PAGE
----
The average debt-to-income ratio for households with new mortgages increased from 387 per cent to 406 per cent between 2014 and 2015, according to FI:s report.
This means that households in general are borrowing more in relation to their income, which most likely is largely due to house prices rising faster than household income. At the same time, the average loan-to-value ratio has decreased slightly. It is currently around 65 per cent, which is approximately one percentage point lower than in 2014. This means that the households on average are borrowing somewhat less in relation to the value of the home than they did before.
Even though households are borrowing more in relation to their income, in general they have sufficient margins for making their payments. FI's stress tests show that few households with new mortgages would experience problems repaying their loans if interest rates were to rise or if their income were to decrease. In recent years the share of households with smaller margins has also become smaller.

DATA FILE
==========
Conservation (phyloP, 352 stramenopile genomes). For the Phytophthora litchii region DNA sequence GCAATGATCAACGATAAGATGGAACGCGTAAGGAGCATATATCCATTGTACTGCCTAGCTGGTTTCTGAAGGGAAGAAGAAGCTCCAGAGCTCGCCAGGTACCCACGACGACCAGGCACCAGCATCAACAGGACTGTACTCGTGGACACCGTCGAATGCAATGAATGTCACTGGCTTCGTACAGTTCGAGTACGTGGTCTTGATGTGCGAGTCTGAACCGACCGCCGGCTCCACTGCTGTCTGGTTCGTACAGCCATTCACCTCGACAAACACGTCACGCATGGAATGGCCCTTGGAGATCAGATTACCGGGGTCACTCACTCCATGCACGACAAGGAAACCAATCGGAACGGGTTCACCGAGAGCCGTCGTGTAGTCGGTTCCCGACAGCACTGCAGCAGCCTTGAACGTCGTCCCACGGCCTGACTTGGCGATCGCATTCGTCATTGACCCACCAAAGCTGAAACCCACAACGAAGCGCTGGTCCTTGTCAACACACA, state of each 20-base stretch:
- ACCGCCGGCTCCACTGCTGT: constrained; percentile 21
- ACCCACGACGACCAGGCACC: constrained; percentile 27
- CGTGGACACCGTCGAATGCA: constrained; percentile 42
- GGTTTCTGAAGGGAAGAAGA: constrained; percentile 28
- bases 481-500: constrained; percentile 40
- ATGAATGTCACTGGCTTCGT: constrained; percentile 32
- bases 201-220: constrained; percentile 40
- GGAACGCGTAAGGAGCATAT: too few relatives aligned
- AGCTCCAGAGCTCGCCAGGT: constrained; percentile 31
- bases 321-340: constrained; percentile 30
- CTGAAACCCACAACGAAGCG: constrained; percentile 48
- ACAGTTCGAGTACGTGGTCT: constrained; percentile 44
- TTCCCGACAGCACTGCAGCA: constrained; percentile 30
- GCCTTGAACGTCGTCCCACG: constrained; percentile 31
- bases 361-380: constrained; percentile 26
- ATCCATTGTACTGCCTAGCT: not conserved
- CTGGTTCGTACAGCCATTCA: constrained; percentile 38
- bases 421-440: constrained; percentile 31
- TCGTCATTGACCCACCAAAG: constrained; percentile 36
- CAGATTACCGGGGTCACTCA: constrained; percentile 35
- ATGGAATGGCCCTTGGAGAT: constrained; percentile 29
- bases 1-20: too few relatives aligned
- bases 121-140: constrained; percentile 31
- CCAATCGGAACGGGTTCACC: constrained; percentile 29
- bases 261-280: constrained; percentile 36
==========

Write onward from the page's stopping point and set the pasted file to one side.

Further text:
Since 2011 it has become more common to amortise. In 2015, 67 per cent of all households with new loans amortised them, which is a clear increase from 2011, when the corresponding figure was only 44 per cent. FI's proposed amortisation requirement, which encompasses households with new loans and loan-to-value ratios above 50 per cent, will increase the number of households that amortise further.